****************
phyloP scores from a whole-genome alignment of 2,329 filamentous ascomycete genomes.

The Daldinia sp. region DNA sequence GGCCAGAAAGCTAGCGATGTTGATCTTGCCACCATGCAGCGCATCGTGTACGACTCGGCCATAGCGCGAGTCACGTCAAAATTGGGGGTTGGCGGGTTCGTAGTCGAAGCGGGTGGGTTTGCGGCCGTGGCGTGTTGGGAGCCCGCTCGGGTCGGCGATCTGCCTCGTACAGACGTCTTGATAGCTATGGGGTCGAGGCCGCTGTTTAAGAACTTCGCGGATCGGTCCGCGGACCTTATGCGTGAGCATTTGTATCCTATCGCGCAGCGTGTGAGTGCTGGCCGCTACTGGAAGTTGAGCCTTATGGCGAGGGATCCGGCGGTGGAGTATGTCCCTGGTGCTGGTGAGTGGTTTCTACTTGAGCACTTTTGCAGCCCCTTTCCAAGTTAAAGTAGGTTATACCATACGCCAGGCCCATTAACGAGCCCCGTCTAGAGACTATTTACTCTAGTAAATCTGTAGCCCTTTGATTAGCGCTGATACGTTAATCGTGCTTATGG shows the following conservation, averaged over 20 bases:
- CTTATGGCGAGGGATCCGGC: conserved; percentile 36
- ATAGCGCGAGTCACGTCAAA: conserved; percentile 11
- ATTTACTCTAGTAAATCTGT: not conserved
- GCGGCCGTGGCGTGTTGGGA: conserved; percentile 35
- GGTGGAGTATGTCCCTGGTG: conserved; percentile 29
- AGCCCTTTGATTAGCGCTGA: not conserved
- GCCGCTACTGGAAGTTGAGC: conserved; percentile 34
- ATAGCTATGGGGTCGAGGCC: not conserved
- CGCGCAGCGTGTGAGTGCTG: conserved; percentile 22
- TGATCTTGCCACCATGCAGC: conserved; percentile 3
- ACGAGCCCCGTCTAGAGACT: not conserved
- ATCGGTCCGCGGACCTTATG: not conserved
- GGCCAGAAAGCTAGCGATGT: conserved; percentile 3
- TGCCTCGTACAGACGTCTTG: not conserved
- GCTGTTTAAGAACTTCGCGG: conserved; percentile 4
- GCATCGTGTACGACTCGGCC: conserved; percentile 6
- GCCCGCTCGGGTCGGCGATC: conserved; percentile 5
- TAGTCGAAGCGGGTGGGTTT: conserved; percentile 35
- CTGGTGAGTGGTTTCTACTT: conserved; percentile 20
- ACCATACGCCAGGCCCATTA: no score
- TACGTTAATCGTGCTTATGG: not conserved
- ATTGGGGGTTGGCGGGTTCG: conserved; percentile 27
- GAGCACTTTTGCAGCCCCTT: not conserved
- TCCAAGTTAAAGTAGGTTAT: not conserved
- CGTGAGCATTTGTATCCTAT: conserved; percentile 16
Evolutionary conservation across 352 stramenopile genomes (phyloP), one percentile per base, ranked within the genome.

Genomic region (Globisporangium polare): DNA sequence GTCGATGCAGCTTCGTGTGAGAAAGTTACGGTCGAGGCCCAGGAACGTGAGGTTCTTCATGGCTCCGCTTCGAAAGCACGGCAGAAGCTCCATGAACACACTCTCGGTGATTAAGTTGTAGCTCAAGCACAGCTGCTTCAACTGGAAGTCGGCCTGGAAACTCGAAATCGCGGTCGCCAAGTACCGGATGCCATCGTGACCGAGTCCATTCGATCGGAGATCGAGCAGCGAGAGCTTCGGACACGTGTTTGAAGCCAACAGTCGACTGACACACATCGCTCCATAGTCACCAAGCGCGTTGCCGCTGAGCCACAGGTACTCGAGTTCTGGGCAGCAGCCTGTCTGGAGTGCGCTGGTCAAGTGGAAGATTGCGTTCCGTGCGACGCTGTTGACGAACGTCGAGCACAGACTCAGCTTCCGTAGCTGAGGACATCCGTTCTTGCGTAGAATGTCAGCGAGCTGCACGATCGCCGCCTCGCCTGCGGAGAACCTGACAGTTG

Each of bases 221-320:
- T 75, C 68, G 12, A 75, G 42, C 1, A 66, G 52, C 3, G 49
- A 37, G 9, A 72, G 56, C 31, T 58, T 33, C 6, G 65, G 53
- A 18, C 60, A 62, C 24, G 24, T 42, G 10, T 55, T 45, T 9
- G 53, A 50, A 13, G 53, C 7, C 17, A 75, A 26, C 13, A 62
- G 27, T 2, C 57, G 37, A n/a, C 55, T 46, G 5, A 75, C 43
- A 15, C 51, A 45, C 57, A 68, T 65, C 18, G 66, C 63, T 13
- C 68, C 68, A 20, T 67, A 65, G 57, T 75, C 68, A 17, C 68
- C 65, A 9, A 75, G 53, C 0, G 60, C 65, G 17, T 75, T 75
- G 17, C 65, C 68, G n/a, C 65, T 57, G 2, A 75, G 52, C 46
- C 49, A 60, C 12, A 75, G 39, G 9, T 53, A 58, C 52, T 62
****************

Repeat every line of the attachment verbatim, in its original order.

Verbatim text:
phyloP scores from a whole-genome alignment of 2,329 filamentous ascomycete genomes.

The Daldinia sp. region DNA sequence GGCCAGAAAGCTAGCGATGTTGATCTTGCCACCATGCAGCGCATCGTGTACGACTCGGCCATAGCGCGAGTCACGTCAAAATTGGGGGTTGGCGGGTTCGTAGTCGAAGCGGGTGGGTTTGCGGCCGTGGCGTGTTGGGAGCCCGCTCGGGTCGGCGATCTGCCTCGTACAGACGTCTTGATAGCTATGGGGTCGAGGCCGCTGTTTAAGAACTTCGCGGATCGGTCCGCGGACCTTATGCGTGAGCATTTGTATCCTATCGCGCAGCGTGTGAGTGCTGGCCGCTACTGGAAGTTGAGCCTTATGGCGAGGGATCCGGCGGTGGAGTATGTCCCTGGTGCTGGTGAGTGGTTTCTACTTGAGCACTTTTGCAGCCCCTTTCCAAGTTAAAGTAGGTTATACCATACGCCAGGCCCATTAACGAGCCCCGTCTAGAGACTATTTACTCTAGTAAATCTGTAGCCCTTTGATTAGCGCTGATACGTTAATCGTGCTTATGG shows the following conservation, averaged over 20 bases:
- CTTATGGCGAGGGATCCGGC: conserved; percentile 36
- ATAGCGCGAGTCACGTCAAA: conserved; percentile 11
- ATTTACTCTAGTAAATCTGT: not conserved
- GCGGCCGTGGCGTGTTGGGA: conserved; percentile 35
- GGTGGAGTATGTCCCTGGTG: conserved; percentile 29
- AGCCCTTTGATTAGCGCTGA: not conserved
- GCCGCTACTGGAAGTTGAGC: conserved; percentile 34
- ATAGCTATGGGGTCGAGGCC: not conserved
- CGCGCAGCGTGTGAGTGCTG: conserved; percentile 22
- TGATCTTGCCACCATGCAGC: conserved; percentile 3
- ACGAGCCCCGTCTAGAGACT: not conserved
- ATCGGTCCGCGGACCTTATG: not conserved
- GGCCAGAAAGCTAGCGATGT: conserved; percentile 3
- TGCCTCGTACAGACGTCTTG: not conserved
- GCTGTTTAAGAACTTCGCGG: conserved; percentile 4
- GCATCGTGTACGACTCGGCC: conserved; percentile 6
- GCCCGCTCGGGTCGGCGATC: conserved; percentile 5
- TAGTCGAAGCGGGTGGGTTT: conserved; percentile 35
- CTGGTGAGTGGTTTCTACTT: conserved; percentile 20
- ACCATACGCCAGGCCCATTA: no score
- TACGTTAATCGTGCTTATGG: not conserved
- ATTGGGGGTTGGCGGGTTCG: conserved; percentile 27
- GAGCACTTTTGCAGCCCCTT: not conserved
- TCCAAGTTAAAGTAGGTTAT: not conserved
- CGTGAGCATTTGTATCCTAT: conserved; percentile 16
Evolutionary conservation across 352 stramenopile genomes (phyloP), one percentile per base, ranked within the genome.

Genomic region (Globisporangium polare): DNA sequence GTCGATGCAGCTTCGTGTGAGAAAGTTACGGTCGAGGCCCAGGAACGTGAGGTTCTTCATGGCTCCGCTTCGAAAGCACGGCAGAAGCTCCATGAACACACTCTCGGTGATTAAGTTGTAGCTCAAGCACAGCTGCTTCAACTGGAAGTCGGCCTGGAAACTCGAAATCGCGGTCGCCAAGTACCGGATGCCATCGTGACCGAGTCCATTCGATCGGAGATCGAGCAGCGAGAGCTTCGGACACGTGTTTGAAGCCAACAGTCGACTGACACACATCGCTCCATAGTCACCAAGCGCGTTGCCGCTGAGCCACAGGTACTCGAGTTCTGGGCAGCAGCCTGTCTGGAGTGCGCTGGTCAAGTGGAAGATTGCGTTCCGTGCGACGCTGTTGACGAACGTCGAGCACAGACTCAGCTTCCGTAGCTGAGGACATCCGTTCTTGCGTAGAATGTCAGCGAGCTGCACGATCGCCGCCTCGCCTGCGGAGAACCTGACAGTTG

Each of bases 221-320:
- T 75, C 68, G 12, A 75, G 42, C 1, A 66, G 52, C 3, G 49
- A 37, G 9, A 72, G 56, C 31, T 58, T 33, C 6, G 65, G 53
- A 18, C 60, A 62, C 24, G 24, T 42, G 10, T 55, T 45, T 9
- G 53, A 50, A 13, G 53, C 7, C 17, A 75, A 26, C 13, A 62
- G 27, T 2, C 57, G 37, A n/a, C 55, T 46, G 5, A 75, C 43
- A 15, C 51, A 45, C 57, A 68, T 65, C 18, G 66, C 63, T 13
- C 68, C 68, A 20, T 67, A 65, G 57, T 75, C 68, A 17, C 68
- C 65, A 9, A 75, G 53, C 0, G 60, C 65, G 17, T 75, T 75
- G 17, C 65, C 68, G n/a, C 65, T 57, G 2, A 75, G 52, C 46
- C 49, A 60, C 12, A 75, G 39, G 9, T 53, A 58, C 52, T 62